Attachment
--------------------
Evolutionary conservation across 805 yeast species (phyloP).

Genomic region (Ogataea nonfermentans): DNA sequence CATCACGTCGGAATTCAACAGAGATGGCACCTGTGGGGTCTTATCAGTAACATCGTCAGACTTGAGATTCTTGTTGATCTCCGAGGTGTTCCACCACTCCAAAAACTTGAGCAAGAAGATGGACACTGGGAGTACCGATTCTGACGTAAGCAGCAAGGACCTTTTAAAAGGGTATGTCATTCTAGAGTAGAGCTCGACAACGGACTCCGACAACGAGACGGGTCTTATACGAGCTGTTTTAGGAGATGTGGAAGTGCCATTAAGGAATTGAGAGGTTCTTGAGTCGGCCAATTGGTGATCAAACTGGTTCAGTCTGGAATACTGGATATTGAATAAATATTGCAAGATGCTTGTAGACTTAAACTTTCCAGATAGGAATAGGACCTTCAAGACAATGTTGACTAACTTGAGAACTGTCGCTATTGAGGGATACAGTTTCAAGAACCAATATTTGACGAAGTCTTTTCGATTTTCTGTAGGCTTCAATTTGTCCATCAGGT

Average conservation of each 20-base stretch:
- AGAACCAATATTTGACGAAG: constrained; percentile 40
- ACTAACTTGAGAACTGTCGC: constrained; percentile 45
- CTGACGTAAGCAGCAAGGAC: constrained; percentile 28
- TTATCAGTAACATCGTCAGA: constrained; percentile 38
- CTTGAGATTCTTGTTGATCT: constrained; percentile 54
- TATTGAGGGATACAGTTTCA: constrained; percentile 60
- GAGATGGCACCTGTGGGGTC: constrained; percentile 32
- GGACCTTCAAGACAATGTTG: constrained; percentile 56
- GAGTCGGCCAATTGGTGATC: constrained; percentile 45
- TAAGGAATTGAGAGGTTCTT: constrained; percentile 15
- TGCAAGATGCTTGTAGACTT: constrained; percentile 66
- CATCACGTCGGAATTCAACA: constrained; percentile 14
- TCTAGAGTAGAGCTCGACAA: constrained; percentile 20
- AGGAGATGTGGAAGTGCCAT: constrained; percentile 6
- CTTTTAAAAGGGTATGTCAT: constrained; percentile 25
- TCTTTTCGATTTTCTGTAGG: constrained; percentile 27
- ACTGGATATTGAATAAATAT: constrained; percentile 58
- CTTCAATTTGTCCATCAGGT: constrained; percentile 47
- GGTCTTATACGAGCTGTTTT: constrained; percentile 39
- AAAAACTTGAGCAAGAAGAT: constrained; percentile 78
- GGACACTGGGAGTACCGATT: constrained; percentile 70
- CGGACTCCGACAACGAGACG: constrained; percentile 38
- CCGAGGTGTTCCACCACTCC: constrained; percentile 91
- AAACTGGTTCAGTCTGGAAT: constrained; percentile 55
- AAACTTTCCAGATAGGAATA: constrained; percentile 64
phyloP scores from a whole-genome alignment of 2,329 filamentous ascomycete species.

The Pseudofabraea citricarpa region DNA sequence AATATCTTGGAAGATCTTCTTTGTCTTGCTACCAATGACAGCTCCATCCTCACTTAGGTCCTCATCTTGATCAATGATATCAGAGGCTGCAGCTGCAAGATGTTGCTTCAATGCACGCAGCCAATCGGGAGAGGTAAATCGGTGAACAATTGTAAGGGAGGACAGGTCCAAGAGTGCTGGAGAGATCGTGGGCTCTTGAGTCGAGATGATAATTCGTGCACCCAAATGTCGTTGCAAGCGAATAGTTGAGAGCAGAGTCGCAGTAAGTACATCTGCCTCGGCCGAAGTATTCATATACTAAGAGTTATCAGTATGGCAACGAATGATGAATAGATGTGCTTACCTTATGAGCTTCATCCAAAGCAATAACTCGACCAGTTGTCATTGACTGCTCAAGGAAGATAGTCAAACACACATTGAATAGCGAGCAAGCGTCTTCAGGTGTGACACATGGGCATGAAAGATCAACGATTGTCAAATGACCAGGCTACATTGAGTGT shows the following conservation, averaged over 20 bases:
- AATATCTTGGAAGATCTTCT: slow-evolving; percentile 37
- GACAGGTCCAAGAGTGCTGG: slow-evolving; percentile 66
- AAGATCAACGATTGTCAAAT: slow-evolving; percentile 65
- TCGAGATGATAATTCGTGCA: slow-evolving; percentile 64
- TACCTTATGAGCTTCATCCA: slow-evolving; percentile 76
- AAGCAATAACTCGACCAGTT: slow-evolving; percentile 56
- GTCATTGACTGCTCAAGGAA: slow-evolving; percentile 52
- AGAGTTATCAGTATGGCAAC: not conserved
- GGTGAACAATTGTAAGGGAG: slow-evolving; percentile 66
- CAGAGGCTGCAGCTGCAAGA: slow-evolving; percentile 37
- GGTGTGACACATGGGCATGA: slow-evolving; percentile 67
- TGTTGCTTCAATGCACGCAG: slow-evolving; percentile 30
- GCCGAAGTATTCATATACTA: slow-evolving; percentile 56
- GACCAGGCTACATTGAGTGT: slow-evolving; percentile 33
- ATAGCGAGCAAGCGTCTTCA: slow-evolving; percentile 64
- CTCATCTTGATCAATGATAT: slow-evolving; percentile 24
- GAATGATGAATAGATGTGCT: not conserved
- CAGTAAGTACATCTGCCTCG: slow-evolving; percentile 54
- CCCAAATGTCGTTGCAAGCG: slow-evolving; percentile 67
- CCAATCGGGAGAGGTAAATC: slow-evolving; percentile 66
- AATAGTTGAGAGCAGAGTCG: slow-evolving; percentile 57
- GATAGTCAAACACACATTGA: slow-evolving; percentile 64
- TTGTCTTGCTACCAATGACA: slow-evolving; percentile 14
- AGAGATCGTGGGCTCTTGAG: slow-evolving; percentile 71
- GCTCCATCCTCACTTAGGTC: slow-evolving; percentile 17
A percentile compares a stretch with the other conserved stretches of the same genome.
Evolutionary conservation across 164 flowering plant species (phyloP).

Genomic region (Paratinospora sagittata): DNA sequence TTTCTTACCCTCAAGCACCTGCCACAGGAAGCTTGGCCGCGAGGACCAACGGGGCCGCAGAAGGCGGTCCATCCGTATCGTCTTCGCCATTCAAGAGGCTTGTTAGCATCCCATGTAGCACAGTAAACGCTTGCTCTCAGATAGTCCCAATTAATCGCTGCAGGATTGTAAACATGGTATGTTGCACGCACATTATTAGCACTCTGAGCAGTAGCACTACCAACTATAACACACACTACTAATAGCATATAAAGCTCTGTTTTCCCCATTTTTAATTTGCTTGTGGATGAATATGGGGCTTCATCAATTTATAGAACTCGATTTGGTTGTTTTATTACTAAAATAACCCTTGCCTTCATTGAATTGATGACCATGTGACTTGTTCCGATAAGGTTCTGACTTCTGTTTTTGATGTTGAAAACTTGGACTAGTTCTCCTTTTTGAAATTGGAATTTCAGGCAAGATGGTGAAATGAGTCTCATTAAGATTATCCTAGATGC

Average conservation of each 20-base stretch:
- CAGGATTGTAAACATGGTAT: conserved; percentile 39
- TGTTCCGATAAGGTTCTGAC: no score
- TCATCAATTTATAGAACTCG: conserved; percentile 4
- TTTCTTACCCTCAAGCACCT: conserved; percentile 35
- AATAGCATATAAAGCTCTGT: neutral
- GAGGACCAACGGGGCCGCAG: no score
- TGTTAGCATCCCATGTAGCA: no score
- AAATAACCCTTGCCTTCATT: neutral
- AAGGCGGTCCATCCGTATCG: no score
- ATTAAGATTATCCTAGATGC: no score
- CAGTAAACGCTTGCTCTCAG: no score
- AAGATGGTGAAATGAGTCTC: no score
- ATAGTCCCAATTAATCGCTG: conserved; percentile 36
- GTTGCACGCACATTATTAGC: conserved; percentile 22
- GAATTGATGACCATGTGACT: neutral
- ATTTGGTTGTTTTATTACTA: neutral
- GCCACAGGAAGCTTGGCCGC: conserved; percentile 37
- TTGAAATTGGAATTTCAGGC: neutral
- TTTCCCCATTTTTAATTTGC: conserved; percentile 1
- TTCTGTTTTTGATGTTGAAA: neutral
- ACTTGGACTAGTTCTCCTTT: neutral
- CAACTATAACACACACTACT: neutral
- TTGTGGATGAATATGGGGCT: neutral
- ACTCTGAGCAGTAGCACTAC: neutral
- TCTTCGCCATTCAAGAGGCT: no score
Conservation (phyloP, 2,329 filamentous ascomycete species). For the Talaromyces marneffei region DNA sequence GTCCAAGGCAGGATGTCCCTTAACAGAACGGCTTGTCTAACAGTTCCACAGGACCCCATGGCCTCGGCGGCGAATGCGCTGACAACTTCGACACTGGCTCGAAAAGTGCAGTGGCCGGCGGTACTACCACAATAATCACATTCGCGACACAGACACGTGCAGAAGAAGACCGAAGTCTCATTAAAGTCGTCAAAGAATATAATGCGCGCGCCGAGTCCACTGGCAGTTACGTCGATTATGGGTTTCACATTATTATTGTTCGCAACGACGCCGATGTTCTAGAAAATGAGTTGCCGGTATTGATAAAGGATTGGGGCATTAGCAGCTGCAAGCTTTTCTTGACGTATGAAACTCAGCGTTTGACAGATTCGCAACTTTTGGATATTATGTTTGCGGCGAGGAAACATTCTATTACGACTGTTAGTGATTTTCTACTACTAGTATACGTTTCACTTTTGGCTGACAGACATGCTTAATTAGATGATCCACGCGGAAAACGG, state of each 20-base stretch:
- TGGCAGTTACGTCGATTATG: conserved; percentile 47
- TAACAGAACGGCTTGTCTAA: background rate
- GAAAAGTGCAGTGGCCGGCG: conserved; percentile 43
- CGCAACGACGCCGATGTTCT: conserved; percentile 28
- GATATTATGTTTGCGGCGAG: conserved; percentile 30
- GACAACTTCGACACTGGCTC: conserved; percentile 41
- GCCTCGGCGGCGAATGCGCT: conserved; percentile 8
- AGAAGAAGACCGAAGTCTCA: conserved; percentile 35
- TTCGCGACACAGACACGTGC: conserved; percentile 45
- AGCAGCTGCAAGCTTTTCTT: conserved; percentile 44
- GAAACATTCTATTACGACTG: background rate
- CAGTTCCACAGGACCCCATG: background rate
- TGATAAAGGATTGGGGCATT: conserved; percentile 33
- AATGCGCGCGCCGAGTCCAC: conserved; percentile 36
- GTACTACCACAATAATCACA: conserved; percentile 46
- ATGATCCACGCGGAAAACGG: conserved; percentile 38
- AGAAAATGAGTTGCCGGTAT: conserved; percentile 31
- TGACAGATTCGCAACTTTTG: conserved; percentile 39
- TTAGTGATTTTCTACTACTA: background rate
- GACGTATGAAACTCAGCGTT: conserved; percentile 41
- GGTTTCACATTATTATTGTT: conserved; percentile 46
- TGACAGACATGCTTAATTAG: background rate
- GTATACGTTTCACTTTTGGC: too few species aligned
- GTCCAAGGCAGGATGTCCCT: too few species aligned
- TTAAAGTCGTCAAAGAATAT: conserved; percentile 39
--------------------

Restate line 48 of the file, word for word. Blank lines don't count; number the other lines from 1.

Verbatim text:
- CAGTAAGTACATCTGCCTCG: slow-evolving; percentile 54